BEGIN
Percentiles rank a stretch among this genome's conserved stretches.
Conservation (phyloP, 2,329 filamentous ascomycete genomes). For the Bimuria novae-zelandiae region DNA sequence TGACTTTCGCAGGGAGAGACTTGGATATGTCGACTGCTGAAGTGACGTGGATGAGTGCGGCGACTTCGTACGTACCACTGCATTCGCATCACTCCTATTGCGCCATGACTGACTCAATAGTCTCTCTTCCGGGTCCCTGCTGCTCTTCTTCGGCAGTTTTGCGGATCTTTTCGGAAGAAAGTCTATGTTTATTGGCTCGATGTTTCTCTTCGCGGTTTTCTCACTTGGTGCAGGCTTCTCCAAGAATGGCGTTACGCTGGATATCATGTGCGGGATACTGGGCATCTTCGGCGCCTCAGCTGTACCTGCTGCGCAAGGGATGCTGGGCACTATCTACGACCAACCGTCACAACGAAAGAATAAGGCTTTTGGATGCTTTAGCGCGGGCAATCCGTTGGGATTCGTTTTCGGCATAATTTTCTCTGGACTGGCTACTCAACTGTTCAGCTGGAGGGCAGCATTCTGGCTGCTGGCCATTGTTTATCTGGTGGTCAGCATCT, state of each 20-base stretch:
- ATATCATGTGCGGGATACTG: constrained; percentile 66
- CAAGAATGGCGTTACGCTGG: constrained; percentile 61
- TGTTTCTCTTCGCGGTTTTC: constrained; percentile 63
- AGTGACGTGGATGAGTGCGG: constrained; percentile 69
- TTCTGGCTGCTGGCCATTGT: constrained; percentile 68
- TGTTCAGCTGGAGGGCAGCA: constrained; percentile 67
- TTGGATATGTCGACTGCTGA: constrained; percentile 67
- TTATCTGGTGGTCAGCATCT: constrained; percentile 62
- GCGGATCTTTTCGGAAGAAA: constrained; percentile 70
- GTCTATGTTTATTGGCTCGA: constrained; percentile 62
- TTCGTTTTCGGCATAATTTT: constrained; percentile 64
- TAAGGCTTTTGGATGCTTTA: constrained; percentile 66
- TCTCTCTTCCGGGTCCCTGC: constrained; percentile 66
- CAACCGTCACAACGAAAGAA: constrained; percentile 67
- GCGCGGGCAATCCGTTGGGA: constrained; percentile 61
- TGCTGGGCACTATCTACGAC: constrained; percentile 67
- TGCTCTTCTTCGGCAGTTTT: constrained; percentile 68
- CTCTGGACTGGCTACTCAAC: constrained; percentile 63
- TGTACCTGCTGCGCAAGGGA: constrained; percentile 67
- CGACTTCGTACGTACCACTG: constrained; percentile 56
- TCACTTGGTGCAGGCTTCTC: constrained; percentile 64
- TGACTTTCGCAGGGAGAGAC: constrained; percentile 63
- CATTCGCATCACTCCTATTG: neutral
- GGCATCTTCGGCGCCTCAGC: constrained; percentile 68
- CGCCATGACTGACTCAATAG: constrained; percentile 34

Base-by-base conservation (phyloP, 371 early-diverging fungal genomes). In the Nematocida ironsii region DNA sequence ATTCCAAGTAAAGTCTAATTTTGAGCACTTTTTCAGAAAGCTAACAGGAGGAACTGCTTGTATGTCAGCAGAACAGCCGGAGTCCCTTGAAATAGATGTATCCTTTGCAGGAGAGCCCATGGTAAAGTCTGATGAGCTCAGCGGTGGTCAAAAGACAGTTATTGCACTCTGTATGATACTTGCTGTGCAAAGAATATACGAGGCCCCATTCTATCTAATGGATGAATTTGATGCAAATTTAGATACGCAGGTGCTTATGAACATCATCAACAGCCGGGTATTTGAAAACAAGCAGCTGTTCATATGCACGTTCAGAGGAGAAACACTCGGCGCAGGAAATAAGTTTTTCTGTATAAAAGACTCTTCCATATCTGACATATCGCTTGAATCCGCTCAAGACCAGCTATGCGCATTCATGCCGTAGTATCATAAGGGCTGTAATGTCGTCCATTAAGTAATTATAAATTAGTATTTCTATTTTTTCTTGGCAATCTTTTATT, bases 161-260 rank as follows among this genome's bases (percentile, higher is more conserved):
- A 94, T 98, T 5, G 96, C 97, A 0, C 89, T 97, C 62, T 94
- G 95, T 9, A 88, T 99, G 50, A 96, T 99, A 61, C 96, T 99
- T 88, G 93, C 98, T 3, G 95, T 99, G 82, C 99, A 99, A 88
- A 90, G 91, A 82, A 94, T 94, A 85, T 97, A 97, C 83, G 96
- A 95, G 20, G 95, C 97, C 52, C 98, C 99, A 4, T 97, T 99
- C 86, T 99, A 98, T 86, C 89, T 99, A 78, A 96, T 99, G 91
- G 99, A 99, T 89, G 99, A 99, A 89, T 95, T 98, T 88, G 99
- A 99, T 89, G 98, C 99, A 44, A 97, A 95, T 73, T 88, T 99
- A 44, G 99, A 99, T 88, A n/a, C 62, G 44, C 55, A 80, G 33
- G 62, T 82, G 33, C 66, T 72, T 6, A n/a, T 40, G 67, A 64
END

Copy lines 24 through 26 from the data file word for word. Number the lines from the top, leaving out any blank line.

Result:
- TGACTTTCGCAGGGAGAGAC: constrained; percentile 63
- CATTCGCATCACTCCTATTG: neutral
- GGCATCTTCGGCGCCTCAGC: constrained; percentile 68